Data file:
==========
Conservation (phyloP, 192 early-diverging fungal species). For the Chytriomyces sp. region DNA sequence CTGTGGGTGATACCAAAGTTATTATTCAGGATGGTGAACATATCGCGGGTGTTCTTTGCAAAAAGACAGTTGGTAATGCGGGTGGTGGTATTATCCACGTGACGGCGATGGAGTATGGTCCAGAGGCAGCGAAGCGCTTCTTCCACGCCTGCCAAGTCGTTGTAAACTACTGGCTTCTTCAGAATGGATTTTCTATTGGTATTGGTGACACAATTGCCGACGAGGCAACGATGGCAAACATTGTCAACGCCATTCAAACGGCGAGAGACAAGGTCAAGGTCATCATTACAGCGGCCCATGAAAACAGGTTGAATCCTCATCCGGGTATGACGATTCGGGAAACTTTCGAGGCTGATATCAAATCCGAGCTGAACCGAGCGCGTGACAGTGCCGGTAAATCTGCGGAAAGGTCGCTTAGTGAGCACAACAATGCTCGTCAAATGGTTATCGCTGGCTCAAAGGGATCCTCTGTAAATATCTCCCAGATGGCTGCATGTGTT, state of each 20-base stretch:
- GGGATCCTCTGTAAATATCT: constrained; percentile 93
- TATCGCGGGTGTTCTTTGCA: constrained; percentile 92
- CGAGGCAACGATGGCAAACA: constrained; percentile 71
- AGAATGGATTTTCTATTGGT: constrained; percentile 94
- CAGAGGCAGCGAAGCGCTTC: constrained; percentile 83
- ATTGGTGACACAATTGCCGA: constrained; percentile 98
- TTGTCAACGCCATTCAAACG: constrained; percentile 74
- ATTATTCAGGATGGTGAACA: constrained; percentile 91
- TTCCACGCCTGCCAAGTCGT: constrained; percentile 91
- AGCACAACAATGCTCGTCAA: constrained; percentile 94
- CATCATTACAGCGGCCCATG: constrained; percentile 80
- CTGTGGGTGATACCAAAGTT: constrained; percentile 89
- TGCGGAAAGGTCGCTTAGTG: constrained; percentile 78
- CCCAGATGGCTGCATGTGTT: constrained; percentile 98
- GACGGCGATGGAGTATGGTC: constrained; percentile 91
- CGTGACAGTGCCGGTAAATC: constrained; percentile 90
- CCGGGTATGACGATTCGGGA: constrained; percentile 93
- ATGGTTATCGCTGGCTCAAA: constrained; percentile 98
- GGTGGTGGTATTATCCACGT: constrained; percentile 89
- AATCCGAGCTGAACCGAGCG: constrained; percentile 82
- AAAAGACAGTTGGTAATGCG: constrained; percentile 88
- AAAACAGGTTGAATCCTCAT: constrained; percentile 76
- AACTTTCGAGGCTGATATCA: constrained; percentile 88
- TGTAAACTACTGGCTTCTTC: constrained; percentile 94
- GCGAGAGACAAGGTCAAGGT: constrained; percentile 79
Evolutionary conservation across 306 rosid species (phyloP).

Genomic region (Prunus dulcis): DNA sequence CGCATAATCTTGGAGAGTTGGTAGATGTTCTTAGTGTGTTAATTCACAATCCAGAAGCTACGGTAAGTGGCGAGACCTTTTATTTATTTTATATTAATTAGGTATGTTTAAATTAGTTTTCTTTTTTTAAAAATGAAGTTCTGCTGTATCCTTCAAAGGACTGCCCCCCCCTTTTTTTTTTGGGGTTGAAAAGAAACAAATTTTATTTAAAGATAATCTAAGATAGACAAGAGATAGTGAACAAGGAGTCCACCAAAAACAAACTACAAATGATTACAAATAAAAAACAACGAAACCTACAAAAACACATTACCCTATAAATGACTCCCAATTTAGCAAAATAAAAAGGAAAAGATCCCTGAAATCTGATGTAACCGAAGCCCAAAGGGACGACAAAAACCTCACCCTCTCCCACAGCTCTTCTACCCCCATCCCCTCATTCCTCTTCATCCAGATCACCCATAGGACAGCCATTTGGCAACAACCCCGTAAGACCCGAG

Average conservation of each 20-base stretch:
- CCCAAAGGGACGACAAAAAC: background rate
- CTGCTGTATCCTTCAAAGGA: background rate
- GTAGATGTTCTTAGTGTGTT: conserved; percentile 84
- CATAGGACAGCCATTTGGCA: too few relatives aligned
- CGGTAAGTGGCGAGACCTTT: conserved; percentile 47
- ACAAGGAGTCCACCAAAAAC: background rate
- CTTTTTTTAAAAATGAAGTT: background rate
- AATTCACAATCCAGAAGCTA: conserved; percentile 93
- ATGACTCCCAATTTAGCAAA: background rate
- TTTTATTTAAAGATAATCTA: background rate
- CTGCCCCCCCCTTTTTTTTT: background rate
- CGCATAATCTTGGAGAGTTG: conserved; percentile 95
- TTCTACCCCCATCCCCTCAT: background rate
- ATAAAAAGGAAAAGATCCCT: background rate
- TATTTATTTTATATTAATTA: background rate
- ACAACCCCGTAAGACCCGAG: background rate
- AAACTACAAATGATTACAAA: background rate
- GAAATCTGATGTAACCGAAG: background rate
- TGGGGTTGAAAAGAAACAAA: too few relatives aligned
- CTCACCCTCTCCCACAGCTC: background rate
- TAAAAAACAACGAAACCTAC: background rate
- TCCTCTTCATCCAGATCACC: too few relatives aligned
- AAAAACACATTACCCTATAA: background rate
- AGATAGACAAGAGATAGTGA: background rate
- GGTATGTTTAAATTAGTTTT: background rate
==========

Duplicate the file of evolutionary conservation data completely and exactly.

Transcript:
Conservation (phyloP, 192 early-diverging fungal species). For the Chytriomyces sp. region DNA sequence CTGTGGGTGATACCAAAGTTATTATTCAGGATGGTGAACATATCGCGGGTGTTCTTTGCAAAAAGACAGTTGGTAATGCGGGTGGTGGTATTATCCACGTGACGGCGATGGAGTATGGTCCAGAGGCAGCGAAGCGCTTCTTCCACGCCTGCCAAGTCGTTGTAAACTACTGGCTTCTTCAGAATGGATTTTCTATTGGTATTGGTGACACAATTGCCGACGAGGCAACGATGGCAAACATTGTCAACGCCATTCAAACGGCGAGAGACAAGGTCAAGGTCATCATTACAGCGGCCCATGAAAACAGGTTGAATCCTCATCCGGGTATGACGATTCGGGAAACTTTCGAGGCTGATATCAAATCCGAGCTGAACCGAGCGCGTGACAGTGCCGGTAAATCTGCGGAAAGGTCGCTTAGTGAGCACAACAATGCTCGTCAAATGGTTATCGCTGGCTCAAAGGGATCCTCTGTAAATATCTCCCAGATGGCTGCATGTGTT, state of each 20-base stretch:
- GGGATCCTCTGTAAATATCT: constrained; percentile 93
- TATCGCGGGTGTTCTTTGCA: constrained; percentile 92
- CGAGGCAACGATGGCAAACA: constrained; percentile 71
- AGAATGGATTTTCTATTGGT: constrained; percentile 94
- CAGAGGCAGCGAAGCGCTTC: constrained; percentile 83
- ATTGGTGACACAATTGCCGA: constrained; percentile 98
- TTGTCAACGCCATTCAAACG: constrained; percentile 74
- ATTATTCAGGATGGTGAACA: constrained; percentile 91
- TTCCACGCCTGCCAAGTCGT: constrained; percentile 91
- AGCACAACAATGCTCGTCAA: constrained; percentile 94
- CATCATTACAGCGGCCCATG: constrained; percentile 80
- CTGTGGGTGATACCAAAGTT: constrained; percentile 89
- TGCGGAAAGGTCGCTTAGTG: constrained; percentile 78
- CCCAGATGGCTGCATGTGTT: constrained; percentile 98
- GACGGCGATGGAGTATGGTC: constrained; percentile 91
- CGTGACAGTGCCGGTAAATC: constrained; percentile 90
- CCGGGTATGACGATTCGGGA: constrained; percentile 93
- ATGGTTATCGCTGGCTCAAA: constrained; percentile 98
- GGTGGTGGTATTATCCACGT: constrained; percentile 89
- AATCCGAGCTGAACCGAGCG: constrained; percentile 82
- AAAAGACAGTTGGTAATGCG: constrained; percentile 88
- AAAACAGGTTGAATCCTCAT: constrained; percentile 76
- AACTTTCGAGGCTGATATCA: constrained; percentile 88
- TGTAAACTACTGGCTTCTTC: constrained; percentile 94
- GCGAGAGACAAGGTCAAGGT: constrained; percentile 79
Evolutionary conservation across 306 rosid species (phyloP).

Genomic region (Prunus dulcis): DNA sequence CGCATAATCTTGGAGAGTTGGTAGATGTTCTTAGTGTGTTAATTCACAATCCAGAAGCTACGGTAAGTGGCGAGACCTTTTATTTATTTTATATTAATTAGGTATGTTTAAATTAGTTTTCTTTTTTTAAAAATGAAGTTCTGCTGTATCCTTCAAAGGACTGCCCCCCCCTTTTTTTTTTGGGGTTGAAAAGAAACAAATTTTATTTAAAGATAATCTAAGATAGACAAGAGATAGTGAACAAGGAGTCCACCAAAAACAAACTACAAATGATTACAAATAAAAAACAACGAAACCTACAAAAACACATTACCCTATAAATGACTCCCAATTTAGCAAAATAAAAAGGAAAAGATCCCTGAAATCTGATGTAACCGAAGCCCAAAGGGACGACAAAAACCTCACCCTCTCCCACAGCTCTTCTACCCCCATCCCCTCATTCCTCTTCATCCAGATCACCCATAGGACAGCCATTTGGCAACAACCCCGTAAGACCCGAG

Average conservation of each 20-base stretch:
- CCCAAAGGGACGACAAAAAC: background rate
- CTGCTGTATCCTTCAAAGGA: background rate
- GTAGATGTTCTTAGTGTGTT: conserved; percentile 84
- CATAGGACAGCCATTTGGCA: too few relatives aligned
- CGGTAAGTGGCGAGACCTTT: conserved; percentile 47
- ACAAGGAGTCCACCAAAAAC: background rate
- CTTTTTTTAAAAATGAAGTT: background rate
- AATTCACAATCCAGAAGCTA: conserved; percentile 93
- ATGACTCCCAATTTAGCAAA: background rate
- TTTTATTTAAAGATAATCTA: background rate
- CTGCCCCCCCCTTTTTTTTT: background rate
- CGCATAATCTTGGAGAGTTG: conserved; percentile 95
- TTCTACCCCCATCCCCTCAT: background rate
- ATAAAAAGGAAAAGATCCCT: background rate
- TATTTATTTTATATTAATTA: background rate
- ACAACCCCGTAAGACCCGAG: background rate
- AAACTACAAATGATTACAAA: background rate
- GAAATCTGATGTAACCGAAG: background rate
- TGGGGTTGAAAAGAAACAAA: too few relatives aligned
- CTCACCCTCTCCCACAGCTC: background rate
- TAAAAAACAACGAAACCTAC: background rate
- TCCTCTTCATCCAGATCACC: too few relatives aligned
- AAAAACACATTACCCTATAA: background rate
- AGATAGACAAGAGATAGTGA: background rate
- GGTATGTTTAAATTAGTTTT: background rate